One source says that this is the first time in over fifty years that the first day of Hanukkah and Christmas coincide. The Jews are excited. Maybe even more excited than when Hanukkah and Thanksgiving came together in 2013. That’s when two women from the Boston area coined the phrase “Thanksgivikah.” Of course “Chrismukkah” is even older than that. It comes from the once popular TV show “OC” when Seth Cohen coined the phrase to reflect his interfaith upbringing. In 2004, the phrase “Chrismukkah” was one of Time Magazine’s words of the year! That same year the New York Catholic League and the New York Board of Rabbis issued a joint statement condemning the union of both holidays.
So is this good for the Jews or bad for the Jews? Of course, you probably already know the answer. It depends on where you are coming from on the spectrum of particularism vs. universalism or where you find your comfort level when it comes to symbols and rituals that morph over time and sometimes actually reverse the course of their original meaning. This much is clear to me: Unless you live in a walled city with no Internet or TV access this syncretism is inevitable. What we can do is try to keep faith with the essence of our message and make it as relevant as possible.
We are not the first to struggle and question this holiday that begins on the 25th day of the Hebrew month of Kislev. The codifiers of the Talmud record a fascinating rabbinic discussion that begins with the words: “What is Hanukkah?” As if they didn’t know; as if they weren’t already teaching about how you light the lights associated with the holiday; as if they hadn’t read the Book of Maccabees. The discussion takes place somewhere in the second century. Roman rule is repressive; military options against the oppressors have been exhausted; the Temple is in ruins; two revolts have been quelled. Enter the miracle of oil. Enter a new narrative for the military victory. Enter the words from Zechariah, “Not by might and not by power but by My spirit says the Lord of Hosts.” Enter a redefinition of Hanukkah.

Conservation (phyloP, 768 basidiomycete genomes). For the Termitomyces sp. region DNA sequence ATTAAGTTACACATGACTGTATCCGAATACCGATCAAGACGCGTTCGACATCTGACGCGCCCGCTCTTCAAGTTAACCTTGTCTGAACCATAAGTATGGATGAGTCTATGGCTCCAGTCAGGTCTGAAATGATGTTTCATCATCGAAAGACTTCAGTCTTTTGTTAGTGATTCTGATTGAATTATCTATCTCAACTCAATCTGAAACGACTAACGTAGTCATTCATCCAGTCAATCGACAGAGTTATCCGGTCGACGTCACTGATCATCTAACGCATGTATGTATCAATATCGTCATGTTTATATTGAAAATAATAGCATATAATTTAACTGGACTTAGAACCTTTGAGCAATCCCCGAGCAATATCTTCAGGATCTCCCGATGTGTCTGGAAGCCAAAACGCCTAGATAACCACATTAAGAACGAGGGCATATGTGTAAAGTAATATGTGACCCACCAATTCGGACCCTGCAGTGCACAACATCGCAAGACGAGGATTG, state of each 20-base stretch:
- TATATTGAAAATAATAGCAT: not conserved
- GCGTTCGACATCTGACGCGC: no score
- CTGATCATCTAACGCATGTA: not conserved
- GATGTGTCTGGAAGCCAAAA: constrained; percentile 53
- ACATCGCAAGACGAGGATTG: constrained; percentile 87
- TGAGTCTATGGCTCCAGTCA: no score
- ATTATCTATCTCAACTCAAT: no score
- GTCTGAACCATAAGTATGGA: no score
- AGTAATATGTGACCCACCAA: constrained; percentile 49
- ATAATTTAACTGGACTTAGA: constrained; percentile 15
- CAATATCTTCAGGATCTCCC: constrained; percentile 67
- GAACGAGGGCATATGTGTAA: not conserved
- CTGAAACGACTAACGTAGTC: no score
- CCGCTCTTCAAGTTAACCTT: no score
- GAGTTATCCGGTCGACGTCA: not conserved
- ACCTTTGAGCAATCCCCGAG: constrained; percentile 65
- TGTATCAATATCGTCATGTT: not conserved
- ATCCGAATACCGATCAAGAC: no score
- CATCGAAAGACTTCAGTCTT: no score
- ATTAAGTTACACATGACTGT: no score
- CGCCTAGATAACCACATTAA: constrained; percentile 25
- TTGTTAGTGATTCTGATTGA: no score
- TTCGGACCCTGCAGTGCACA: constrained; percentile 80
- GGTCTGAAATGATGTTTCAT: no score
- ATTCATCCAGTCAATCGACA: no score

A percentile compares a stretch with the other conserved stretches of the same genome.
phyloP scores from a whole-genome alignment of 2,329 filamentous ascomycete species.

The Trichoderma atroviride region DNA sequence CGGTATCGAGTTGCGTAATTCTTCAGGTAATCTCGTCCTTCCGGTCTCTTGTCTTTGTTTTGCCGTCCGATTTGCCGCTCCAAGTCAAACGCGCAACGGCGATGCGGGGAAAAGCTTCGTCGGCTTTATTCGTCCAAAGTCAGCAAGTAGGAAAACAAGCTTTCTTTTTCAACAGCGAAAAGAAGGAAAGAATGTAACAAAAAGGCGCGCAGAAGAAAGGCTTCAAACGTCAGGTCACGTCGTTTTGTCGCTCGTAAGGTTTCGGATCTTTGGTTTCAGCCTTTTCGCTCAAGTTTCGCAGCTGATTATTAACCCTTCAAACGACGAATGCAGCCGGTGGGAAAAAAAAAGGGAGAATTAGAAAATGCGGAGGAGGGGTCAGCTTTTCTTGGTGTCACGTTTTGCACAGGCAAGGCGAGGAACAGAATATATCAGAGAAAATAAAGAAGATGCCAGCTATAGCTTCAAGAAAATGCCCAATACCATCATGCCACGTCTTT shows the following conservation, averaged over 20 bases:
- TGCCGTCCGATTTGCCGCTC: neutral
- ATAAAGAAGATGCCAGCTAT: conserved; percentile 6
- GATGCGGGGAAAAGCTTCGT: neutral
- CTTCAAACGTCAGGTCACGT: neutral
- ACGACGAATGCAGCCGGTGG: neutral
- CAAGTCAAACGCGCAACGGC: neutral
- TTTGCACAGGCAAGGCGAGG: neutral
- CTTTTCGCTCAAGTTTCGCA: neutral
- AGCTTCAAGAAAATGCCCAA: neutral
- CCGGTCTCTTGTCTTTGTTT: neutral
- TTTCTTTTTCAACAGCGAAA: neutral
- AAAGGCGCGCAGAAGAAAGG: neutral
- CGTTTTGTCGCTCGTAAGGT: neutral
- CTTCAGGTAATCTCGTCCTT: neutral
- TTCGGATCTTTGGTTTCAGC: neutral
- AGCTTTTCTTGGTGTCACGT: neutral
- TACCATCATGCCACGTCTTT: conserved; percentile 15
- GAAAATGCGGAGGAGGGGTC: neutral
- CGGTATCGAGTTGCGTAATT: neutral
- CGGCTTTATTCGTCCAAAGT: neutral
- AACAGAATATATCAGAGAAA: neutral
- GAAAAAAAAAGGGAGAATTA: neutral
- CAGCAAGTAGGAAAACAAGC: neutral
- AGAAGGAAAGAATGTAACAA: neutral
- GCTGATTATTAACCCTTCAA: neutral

Personally, I am not a fan of miracles. So the oil doesn’t do it for me. I like the light. I love adding a new light every evening. I love seeing the candles increase in power. I feel their warmth building night after night till they fill up all the holes in the Menorah and it is complete or so we think and so we say. But it is never complete. There is always a darkness out there that needs our light. I believe the miracle of Hanukkah is that we are the ones who fill the void, chase away the shadows, shower stars on the year’s longest nights.
This is where Hanukkah and Christmas find common ground for me. The baby born on the 25th brings hope. The lights that celebrate his birth remind me of the dedication of the Maccabees that the tomorrow we hope and pray for will not happen by itself. It takes grit and striking a match to kindle candles of caring. All these presents we wrap in red and green or blue and white are beautiful extensions of our reaching out to each other.
Jimmy Kimmel said the difference between Hanukkah and Christmas is that Christmas kids get all their presents on one glorious morning. Hanukkah kids get them spread out over eight nights. I’m not entering the debate as to which is better. This is what I know. The best gift we can give each other is the present of knowing it is up to us to make the world brighter. It is up to us to elevate holiness and joy. It is up to us to care, give, love. And faith? I have faith that someday we will get it: We are in it together – that’s the miracle.